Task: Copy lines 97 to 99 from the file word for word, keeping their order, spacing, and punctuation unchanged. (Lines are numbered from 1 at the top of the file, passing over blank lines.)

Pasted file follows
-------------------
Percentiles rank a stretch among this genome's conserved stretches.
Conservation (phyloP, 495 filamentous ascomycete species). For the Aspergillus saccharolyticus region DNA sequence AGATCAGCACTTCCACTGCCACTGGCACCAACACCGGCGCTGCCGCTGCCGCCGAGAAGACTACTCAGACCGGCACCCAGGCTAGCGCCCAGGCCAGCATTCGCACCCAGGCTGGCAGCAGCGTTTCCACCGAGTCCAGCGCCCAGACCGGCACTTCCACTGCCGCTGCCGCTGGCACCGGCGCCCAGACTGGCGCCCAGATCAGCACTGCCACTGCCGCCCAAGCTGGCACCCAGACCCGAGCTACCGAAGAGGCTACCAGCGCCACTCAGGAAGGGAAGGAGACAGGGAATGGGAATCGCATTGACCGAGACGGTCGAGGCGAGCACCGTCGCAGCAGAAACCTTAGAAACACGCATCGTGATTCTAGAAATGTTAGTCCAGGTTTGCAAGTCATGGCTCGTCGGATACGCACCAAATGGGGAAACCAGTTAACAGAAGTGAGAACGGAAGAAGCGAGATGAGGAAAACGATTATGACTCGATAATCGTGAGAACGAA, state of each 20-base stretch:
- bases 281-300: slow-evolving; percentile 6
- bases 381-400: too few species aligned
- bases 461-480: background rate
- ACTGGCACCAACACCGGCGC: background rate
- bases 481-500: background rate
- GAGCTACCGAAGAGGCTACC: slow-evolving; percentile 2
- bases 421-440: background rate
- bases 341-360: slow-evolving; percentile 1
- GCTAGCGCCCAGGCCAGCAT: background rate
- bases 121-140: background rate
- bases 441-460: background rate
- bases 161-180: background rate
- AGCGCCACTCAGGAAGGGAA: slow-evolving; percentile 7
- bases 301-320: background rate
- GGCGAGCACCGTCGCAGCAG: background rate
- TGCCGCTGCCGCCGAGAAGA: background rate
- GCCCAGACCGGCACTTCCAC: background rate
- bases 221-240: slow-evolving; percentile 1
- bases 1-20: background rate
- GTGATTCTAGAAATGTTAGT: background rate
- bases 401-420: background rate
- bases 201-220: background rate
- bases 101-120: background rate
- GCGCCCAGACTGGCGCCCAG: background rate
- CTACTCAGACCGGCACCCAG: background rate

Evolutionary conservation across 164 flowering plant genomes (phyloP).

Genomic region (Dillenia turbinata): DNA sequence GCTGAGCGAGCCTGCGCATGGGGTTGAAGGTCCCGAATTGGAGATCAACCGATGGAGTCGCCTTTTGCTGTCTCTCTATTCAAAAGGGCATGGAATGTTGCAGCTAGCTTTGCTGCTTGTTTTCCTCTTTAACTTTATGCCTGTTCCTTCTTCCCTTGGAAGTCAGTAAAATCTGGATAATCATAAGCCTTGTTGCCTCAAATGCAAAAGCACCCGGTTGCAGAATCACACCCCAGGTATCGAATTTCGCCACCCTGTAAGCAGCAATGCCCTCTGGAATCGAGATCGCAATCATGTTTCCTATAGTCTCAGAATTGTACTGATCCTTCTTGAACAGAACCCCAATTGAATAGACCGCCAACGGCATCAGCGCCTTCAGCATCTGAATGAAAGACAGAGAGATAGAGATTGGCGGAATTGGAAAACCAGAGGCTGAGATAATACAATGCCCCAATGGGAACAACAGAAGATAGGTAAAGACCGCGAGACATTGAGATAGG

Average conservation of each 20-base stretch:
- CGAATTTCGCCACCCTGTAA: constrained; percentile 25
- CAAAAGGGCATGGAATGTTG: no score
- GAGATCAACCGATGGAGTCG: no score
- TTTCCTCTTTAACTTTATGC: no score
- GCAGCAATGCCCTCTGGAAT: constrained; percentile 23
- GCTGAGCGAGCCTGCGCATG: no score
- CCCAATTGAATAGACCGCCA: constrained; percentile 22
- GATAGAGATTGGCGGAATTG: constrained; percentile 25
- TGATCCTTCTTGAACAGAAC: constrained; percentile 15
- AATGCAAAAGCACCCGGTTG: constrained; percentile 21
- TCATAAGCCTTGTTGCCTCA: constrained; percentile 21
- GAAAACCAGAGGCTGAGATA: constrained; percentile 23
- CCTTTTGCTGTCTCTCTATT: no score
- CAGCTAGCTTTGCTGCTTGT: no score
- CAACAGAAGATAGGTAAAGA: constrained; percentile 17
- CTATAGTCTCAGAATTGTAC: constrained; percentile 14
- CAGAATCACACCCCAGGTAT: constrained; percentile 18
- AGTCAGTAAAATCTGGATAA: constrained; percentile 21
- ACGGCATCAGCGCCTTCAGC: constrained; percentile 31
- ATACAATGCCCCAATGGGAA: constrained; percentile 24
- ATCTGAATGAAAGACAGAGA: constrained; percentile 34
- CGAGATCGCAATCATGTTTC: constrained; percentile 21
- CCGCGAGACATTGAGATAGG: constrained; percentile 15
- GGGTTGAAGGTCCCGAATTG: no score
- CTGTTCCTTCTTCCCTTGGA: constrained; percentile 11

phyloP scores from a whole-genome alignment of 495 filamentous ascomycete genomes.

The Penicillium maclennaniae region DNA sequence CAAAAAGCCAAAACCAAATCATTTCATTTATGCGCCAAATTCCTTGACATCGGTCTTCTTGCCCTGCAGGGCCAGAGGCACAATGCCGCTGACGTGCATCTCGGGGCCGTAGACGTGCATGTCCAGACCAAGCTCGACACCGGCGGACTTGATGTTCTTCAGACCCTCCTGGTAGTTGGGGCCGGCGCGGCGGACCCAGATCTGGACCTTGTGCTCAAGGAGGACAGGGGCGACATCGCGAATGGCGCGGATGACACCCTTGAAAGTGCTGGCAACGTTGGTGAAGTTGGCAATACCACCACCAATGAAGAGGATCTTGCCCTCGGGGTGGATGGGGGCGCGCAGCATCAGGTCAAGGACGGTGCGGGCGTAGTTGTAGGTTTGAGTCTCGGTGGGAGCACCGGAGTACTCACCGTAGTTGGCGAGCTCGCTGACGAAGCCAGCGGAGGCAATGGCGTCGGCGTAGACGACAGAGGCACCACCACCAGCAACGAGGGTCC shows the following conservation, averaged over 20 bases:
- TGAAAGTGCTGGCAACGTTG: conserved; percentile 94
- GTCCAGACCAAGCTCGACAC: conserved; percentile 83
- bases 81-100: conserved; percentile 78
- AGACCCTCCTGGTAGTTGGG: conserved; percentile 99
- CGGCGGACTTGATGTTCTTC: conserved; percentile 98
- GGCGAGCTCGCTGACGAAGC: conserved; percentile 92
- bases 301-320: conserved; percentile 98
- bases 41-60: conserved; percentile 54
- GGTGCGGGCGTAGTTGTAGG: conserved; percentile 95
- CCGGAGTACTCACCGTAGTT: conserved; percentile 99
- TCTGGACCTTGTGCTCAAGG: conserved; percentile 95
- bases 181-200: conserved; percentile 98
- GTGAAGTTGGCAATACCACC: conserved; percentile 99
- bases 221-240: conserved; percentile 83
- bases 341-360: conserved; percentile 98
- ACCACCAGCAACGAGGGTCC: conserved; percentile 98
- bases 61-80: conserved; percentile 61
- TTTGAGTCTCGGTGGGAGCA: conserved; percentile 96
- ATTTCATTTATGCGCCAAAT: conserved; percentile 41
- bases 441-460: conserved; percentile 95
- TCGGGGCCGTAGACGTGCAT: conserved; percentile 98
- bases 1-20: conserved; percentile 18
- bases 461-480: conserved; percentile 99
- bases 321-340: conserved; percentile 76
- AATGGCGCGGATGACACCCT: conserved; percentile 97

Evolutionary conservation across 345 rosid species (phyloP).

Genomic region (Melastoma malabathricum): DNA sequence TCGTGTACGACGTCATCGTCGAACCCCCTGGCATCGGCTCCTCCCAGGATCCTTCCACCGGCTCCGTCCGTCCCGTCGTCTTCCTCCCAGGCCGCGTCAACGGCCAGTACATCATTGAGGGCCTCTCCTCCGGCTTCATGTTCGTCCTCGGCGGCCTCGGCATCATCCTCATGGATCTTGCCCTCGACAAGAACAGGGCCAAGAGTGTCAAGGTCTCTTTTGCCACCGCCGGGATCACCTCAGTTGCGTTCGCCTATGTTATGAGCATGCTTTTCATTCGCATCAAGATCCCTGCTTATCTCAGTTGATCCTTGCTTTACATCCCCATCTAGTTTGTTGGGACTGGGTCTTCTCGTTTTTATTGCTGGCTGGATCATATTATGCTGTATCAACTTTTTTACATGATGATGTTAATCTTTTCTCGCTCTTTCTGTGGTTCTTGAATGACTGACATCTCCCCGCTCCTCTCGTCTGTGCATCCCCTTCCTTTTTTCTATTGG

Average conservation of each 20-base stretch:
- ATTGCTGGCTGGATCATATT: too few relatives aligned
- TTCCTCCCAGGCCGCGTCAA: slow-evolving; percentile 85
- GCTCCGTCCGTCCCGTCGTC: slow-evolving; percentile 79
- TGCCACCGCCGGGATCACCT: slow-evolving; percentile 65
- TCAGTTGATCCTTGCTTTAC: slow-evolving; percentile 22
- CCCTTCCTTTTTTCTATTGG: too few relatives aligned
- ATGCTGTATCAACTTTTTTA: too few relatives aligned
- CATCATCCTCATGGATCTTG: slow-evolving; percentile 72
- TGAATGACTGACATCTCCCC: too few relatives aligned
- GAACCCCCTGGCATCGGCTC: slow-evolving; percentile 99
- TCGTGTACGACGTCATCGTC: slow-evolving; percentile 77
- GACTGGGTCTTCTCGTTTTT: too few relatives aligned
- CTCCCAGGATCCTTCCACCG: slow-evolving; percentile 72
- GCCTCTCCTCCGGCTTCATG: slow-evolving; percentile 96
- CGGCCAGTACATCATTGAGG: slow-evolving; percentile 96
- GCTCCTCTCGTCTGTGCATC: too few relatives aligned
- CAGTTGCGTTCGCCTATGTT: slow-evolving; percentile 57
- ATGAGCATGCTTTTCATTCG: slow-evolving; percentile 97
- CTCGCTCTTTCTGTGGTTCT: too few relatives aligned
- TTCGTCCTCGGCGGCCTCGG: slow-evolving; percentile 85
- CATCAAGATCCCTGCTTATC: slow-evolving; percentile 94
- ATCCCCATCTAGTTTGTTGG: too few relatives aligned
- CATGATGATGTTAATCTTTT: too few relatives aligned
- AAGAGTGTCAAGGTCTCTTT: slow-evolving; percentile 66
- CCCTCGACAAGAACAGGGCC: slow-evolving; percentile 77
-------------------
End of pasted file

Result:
- GACTGGGTCTTCTCGTTTTT: too few relatives aligned
- CTCCCAGGATCCTTCCACCG: slow-evolving; percentile 72
- GCCTCTCCTCCGGCTTCATG: slow-evolving; percentile 96